Am I wrong to use bronzer as a contouring tool?
In a word, yes. The difference between bronzing and contouring is quite vast and as a result, so are the tools and products used for the job.
Bronzing is used when you want to look more sunkissed, as though you’ve caught some rays on a summer walk if you will! It is best positioned on what we call the high points of the face – to explain, they are the bony, prominent areas of the face – the bridge of the nose, the cheekbones, the chin and the two sides of the forehead. When you are applying the product, ideally use a flat topped brush to hit the planes of the face correctly and thus distribute the colour best.
The difference in a bronzing powder or cream is that it has a more bronze/red base to mimic the shades we naturally go when we tan. If you use this as a contour under the cheekbones, along the sides of the nose and under the chin as well, the main thing that will happen will be that you have this bronze tone all over your face! Thus cancelling out your foundation tone (which no doubt, you’ve gone to great care to get right, right?)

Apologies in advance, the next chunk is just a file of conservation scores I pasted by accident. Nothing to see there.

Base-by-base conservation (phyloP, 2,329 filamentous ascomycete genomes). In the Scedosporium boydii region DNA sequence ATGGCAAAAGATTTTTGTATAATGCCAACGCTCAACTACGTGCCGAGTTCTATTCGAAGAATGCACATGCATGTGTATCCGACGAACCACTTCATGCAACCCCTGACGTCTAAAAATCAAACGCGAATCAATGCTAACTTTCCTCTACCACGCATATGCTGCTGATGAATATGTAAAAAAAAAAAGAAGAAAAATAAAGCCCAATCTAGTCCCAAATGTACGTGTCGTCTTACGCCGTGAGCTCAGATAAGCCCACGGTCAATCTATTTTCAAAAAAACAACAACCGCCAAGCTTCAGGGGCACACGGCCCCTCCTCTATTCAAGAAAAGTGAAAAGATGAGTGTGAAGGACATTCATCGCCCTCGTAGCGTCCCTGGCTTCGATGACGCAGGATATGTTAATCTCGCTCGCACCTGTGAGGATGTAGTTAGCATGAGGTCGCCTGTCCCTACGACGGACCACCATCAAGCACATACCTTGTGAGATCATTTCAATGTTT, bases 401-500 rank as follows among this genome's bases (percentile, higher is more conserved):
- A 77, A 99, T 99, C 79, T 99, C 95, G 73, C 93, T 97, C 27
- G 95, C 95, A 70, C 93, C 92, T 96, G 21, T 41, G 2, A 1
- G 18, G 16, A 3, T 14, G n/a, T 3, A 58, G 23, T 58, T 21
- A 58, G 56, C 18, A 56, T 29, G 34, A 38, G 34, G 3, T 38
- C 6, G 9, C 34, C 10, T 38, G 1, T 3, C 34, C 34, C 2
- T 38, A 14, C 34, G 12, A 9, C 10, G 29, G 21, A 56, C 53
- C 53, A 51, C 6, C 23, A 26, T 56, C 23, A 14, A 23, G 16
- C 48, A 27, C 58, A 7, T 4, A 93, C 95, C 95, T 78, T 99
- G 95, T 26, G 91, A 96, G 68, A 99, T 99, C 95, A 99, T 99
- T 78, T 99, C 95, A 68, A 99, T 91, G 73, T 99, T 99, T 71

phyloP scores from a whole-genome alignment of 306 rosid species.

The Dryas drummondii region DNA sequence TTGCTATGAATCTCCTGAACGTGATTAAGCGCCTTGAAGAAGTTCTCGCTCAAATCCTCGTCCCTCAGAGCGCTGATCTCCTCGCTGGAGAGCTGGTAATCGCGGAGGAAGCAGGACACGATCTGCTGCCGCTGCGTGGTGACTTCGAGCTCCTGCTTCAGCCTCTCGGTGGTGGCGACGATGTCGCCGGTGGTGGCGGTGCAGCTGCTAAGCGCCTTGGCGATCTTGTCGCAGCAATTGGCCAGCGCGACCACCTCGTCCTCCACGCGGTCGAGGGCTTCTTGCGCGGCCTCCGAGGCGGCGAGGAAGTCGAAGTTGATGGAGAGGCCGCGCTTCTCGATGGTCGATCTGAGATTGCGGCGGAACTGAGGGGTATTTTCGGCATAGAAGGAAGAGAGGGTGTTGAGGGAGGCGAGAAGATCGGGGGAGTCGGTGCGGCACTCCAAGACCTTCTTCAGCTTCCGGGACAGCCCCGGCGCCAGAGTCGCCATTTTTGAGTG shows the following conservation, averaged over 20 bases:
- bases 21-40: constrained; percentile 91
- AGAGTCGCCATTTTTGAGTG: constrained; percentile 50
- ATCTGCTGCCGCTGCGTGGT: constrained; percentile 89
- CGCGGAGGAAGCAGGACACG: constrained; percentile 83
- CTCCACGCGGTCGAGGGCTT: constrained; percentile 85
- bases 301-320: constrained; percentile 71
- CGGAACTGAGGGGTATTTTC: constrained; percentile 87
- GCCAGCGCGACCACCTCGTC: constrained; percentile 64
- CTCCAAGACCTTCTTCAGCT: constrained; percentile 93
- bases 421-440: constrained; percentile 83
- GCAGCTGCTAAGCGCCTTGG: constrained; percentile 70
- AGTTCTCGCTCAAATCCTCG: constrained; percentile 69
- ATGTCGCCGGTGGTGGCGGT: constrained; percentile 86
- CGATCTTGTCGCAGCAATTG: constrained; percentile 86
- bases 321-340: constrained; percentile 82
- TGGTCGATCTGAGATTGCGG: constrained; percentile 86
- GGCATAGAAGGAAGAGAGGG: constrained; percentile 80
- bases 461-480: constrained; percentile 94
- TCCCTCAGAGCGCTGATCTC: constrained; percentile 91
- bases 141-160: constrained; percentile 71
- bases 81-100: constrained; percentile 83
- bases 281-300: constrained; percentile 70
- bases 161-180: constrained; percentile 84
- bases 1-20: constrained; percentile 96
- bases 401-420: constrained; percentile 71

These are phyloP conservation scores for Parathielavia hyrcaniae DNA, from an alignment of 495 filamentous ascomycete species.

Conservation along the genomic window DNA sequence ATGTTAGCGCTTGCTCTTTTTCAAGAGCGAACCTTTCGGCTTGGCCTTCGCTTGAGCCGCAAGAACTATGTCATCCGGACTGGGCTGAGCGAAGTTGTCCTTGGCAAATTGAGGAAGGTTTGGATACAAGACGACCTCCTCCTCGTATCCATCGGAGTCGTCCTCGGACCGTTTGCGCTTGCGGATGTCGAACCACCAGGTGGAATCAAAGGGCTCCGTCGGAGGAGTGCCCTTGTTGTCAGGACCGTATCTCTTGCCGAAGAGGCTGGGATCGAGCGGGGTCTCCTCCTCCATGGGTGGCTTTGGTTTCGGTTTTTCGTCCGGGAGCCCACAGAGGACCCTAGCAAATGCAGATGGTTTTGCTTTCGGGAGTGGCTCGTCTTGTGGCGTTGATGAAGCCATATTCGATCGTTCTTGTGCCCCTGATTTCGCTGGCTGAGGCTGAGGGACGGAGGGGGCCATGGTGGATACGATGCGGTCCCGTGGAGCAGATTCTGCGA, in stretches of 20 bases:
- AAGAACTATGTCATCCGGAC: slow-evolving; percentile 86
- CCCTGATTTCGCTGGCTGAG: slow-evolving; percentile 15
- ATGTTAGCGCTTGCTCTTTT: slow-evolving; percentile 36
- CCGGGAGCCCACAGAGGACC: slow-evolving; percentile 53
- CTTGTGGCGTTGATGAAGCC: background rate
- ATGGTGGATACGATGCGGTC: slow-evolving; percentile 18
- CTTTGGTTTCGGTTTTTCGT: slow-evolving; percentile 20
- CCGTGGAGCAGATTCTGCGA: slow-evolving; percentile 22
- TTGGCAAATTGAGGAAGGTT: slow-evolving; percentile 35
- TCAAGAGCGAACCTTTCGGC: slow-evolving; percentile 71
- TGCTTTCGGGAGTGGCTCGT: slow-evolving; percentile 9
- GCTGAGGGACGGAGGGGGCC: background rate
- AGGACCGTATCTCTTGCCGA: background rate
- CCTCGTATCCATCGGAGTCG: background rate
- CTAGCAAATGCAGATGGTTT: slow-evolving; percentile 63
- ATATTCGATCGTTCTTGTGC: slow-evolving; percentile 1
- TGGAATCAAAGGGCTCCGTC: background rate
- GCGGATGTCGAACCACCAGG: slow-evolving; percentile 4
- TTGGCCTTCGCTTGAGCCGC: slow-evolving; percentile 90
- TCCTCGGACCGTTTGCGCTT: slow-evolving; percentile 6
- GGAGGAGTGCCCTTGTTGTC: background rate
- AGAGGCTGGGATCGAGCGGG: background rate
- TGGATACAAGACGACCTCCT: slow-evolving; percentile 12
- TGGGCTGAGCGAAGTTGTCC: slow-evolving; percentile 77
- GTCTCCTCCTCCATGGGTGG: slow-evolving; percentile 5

Contouring products have a different purpose and a different effect. Firstly, they need to have more of a beige-y brown base – not dark brown or in any way orange – that’s what’s being used when we all react so strongly to bad contour! Dark tones, make you look like a tiger, soft beige tones work; they offer subtle shading and shaping and therefore a good effect. Brush-wise, contour brushes are best flat with a slanted or rounded edge and should be as small as a small blush brush. Any bigger and you run into the problem outlined above – product all over your face, rather than in the relevant specific area!
So, to answer the question, yes, you are wrong to contour with bronzer I’m afraid. Some things in makeup application can have multi-use but bronzing and contouring are not such an example. When done right (but separately) they can give wonderful enhancement to the face and can co-exist quite happily in a makeup routine.